What I Learned About Makeup As an On-Air Personality

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Makeup can be amazing, or it can bring you to tears. But, as someone who had to teach herself how to do camera-ready makeup at age 42, I’m here to tell you that it’s not nearly as scary or difficult as you think. There are very specific things I learned about doing my makeup in my 40s after having to figure it out for a television show I was hosting. Between lots of practice, and tons of play, I’ve boiled down the lessons I’ve learned to these four pieces of advice. 

Oh, and for those of you who are visual learners without a lot of time, I made you a 5-minute Instagram reel.

You can always comment or DM me if you have questions, but here are the five things that have made the biggest difference:

1. Your Base Matters

Whether you’re new to the whole skincare game or you’re a seasoned pro, it’s important to recognize that the health of your skin makes a huge difference in how your makeup looks. That means keeping it hydrated and healthy–even if you’ve got those niggling crows feet or 11s. Don’t know where to start? I’m a huge fan of the Glass Skin craze, and I wrote about everything you need to start with a fabulous, dewy, and bouncy base.

Once you’ve got the skincare regimen nailed down, you need to consider a primer. Yes. Really. Makeup technology has advanced significantly over the last 10 years, which means that primers actually do something for your foundation–even if you’re not planning to do a full beat. 

A quick rule about primers: Some are silicone-based, while some are water-based. Choose the one that matches the formulation of your chosen base. Don’t mix a silicone-based primer with a water-based foundation or concealer. The results will cause your makeup to slide, crinkle, and generally be a disaster at the end of the day.

Silicone-based primers and sunscreens tend to feel silky smooth on your skin, and you’ll almost immediately notice a mattifying effect, which is great for those of us who are prone to oily skin. Water-based primers and sunscreens tend to be hydrating and a bit stickier for those of us who have dry skin. 

I’ve been known to use sunscreen as a primer, but I’m careful to match formulations. Here are my favorite primers and sunscreens that serve as a lovely base for gorgeous makeup.

  • Silicone-based Primers & Sunscreens
SuperGoop Unseen SunscreenThis is my absolute go-to under makeup. It keeps my silicone-based foundations and concealers from sliding around, seems to almost fill in my wrinkles, and blends beautifully under everything from a full-coverage foundation to a subtler skin enhancer.Price: $36

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Giorgio Armani Fluid Master PrimerFeels like silk on your skin, and I swear it makes me glow. I love this stuff and regularly stock up on it. I have been known to wear it alone on my skin (but ALWAYS with sunscreen).Price: $44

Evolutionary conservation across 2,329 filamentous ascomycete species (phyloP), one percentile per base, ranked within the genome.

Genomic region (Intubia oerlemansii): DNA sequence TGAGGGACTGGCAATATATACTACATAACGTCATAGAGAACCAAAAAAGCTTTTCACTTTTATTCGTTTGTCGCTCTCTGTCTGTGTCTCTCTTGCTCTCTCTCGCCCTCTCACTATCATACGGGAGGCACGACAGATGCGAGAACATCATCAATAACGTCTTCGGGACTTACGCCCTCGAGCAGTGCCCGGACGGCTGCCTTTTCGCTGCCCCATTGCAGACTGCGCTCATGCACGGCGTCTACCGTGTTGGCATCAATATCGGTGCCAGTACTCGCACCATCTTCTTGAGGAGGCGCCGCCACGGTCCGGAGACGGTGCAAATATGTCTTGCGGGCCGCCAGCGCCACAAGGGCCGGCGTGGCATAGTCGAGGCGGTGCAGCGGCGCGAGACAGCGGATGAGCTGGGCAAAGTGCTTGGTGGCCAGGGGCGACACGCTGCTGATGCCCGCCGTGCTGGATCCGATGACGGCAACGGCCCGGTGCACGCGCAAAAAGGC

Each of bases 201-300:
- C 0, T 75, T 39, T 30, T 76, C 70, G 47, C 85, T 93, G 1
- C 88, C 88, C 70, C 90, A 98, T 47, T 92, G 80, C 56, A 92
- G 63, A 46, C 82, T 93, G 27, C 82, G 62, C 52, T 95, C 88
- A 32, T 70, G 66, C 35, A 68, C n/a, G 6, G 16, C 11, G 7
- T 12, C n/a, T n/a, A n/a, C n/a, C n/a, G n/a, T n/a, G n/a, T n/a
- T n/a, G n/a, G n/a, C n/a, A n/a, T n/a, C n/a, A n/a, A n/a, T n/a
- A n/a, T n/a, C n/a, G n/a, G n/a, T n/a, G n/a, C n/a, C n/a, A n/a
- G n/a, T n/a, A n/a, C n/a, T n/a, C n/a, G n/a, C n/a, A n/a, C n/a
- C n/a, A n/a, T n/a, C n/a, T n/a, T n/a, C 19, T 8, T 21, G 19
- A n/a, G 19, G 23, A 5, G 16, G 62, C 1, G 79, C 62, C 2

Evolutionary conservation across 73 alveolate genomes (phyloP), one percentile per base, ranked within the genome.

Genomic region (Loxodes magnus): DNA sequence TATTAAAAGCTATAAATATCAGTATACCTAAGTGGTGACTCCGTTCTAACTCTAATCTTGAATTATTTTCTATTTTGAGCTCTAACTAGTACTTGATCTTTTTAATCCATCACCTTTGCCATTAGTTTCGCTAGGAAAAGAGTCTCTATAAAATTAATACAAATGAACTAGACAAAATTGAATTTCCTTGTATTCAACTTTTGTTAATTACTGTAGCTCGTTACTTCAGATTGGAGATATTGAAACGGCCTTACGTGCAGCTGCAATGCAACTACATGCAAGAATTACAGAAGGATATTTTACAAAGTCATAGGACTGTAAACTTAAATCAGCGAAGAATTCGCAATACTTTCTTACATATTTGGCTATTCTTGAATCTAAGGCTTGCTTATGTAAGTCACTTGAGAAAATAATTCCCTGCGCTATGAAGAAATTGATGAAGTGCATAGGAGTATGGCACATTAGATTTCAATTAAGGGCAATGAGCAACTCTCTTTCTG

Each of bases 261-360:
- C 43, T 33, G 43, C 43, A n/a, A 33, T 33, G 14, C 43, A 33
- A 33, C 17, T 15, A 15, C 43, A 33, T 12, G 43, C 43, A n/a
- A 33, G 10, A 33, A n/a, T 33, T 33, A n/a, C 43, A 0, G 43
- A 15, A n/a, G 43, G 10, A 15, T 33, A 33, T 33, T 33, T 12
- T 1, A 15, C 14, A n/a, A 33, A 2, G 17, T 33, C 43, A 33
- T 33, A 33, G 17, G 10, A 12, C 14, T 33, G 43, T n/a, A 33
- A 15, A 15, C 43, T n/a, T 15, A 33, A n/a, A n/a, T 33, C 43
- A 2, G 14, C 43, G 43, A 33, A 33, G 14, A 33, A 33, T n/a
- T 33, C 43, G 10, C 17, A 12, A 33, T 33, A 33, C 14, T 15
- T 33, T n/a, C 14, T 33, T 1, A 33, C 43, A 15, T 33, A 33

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  • Water-based Primers & Sunscreens
Isntree Hyaluronic Acid Watery Sun GelI mentioned my obsession with glass skin, and this has been one of the key pieces of my routine. It also happens to be GREAT under water-based makeup or for days when you want to wear a lighter foundation. Plus, it’s got hydrating hyaluronic acid built in.Price: $17

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Fenty Pro Filt’r Hydrating PrimeMy first foray into full-face makeup started with Fenty’s products, and I’ve been a fan ever since. I wear this as a primer when my skin is feeling particularly parched and dry. Price: $34

BUY ON sephora

2. Eyes First

Whether or not you plan to wear foundation, a tinted sunscreen, or just a few touches of concealer, always focus on your eyes first. That means that whatever you plan to do with your eyes, whether it’s over the top, or subtle and understated, start with your brows, lids, and lashes in that order.

  • Brows

Brows are the frames for your face. Do them how you like–but personally, I prefer a bushier, more defined brow. I was a victim of the 90s skinny eyebrow trend, and 20 years later, I’m still recovering, so I have some gaps. Here are my favorite products to fill them in and make my brows look fuller.

Anastasia Beverly Hills Perfect Brow PencilI like a firmer brow pencil and the included spoolie brush that helps me get my wily brows into place. I brush them up first, then draw in the places I want a few spare strands. Price: $23

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Kush Clear Brow GelOnce I’ve penciled in my missing spaces I use this (I have it in both clear and brown), to keep my brows in place. Price: $20

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  • Eyeshadow

Don’t listen to the haters who say you shouldn’t wear shimmery eye makeup in your 40s. There are plenty of tools and tricks to help you pull it off. I play with eyeshadow a LOT–like borderline crazy person A LOT. I experiment with bold colors, shimmer, and even glitter.

As far as pallets go, I could make a list a mile long here, but there are two brands that I love and use regularly. Both offer silky smooth application, don’t get a lot of fallout (when the powder ends up in little dots under your eyes and then you smear it and look like a raccoon), and are super easy to blend, which is crucial with eyeshadow. 

Tarte Amazonian Clay Matte Eyeshadow PaletteThis is my daily go-to palette. I use it for those days when I just need a little bit of pop. It blends beautifully and the colors are perfect for daily wear. Price: $42